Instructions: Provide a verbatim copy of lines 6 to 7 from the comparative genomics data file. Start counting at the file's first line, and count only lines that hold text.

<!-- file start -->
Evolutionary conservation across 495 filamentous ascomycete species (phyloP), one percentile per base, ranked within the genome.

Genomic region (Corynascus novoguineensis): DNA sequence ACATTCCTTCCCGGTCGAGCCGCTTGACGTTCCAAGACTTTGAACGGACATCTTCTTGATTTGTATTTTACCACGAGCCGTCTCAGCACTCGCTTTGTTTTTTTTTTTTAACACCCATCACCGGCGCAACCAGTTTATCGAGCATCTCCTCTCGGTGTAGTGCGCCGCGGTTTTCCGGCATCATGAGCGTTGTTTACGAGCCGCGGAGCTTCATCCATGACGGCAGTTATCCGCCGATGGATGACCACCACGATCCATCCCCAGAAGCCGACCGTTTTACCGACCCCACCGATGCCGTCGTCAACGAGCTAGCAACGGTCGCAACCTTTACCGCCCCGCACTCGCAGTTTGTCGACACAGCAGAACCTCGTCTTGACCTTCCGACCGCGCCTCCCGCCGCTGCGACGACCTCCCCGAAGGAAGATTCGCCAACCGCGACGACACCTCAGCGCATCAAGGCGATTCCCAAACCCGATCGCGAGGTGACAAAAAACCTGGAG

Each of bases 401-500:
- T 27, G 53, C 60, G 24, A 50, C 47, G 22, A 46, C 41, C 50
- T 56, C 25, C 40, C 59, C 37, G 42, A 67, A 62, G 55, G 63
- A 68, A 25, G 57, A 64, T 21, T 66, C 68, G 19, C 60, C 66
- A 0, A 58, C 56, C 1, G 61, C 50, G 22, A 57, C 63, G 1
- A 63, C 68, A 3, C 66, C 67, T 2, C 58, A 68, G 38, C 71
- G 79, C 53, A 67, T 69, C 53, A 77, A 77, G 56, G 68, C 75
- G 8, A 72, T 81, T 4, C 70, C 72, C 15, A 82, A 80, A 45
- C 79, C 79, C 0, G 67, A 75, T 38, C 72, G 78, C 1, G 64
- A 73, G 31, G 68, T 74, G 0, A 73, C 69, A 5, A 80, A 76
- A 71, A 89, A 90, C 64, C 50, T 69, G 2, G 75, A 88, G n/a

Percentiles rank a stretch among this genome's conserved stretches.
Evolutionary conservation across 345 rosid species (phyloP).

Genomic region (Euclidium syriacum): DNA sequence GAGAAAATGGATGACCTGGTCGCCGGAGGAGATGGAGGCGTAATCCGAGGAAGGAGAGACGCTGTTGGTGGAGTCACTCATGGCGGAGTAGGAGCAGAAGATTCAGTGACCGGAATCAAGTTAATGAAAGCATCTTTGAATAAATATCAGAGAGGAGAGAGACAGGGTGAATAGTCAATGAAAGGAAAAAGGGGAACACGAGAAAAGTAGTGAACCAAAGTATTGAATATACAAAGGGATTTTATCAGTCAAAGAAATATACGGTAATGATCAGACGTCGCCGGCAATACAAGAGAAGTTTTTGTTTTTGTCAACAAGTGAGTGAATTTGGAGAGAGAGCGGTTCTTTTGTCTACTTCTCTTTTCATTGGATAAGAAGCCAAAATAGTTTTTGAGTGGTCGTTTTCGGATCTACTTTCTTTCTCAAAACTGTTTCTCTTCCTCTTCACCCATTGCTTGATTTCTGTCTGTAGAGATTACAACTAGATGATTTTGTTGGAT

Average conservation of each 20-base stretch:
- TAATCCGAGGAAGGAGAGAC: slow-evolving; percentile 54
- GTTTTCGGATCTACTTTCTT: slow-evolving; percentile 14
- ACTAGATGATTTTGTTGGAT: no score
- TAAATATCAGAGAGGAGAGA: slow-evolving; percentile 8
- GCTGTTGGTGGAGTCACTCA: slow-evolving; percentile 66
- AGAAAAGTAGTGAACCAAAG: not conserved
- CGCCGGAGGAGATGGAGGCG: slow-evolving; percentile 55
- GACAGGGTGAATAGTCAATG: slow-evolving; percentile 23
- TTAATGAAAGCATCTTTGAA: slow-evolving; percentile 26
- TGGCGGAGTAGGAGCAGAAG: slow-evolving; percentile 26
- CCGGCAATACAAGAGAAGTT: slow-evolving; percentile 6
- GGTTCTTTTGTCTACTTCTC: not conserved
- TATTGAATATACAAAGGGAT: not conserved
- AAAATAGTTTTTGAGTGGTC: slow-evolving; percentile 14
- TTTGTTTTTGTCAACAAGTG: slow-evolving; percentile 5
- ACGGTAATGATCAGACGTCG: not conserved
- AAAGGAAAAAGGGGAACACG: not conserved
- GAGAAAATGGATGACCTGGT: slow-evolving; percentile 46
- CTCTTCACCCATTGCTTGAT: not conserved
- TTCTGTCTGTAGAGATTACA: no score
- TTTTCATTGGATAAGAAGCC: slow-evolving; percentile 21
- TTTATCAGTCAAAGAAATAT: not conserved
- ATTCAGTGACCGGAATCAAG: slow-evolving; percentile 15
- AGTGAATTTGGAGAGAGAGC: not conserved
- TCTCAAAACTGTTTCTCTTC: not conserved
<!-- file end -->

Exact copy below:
- A 68, A 25, G 57, A 64, T 21, T 66, C 68, G 19, C 60, C 66
- A 0, A 58, C 56, C 1, G 61, C 50, G 22, A 57, C 63, G 1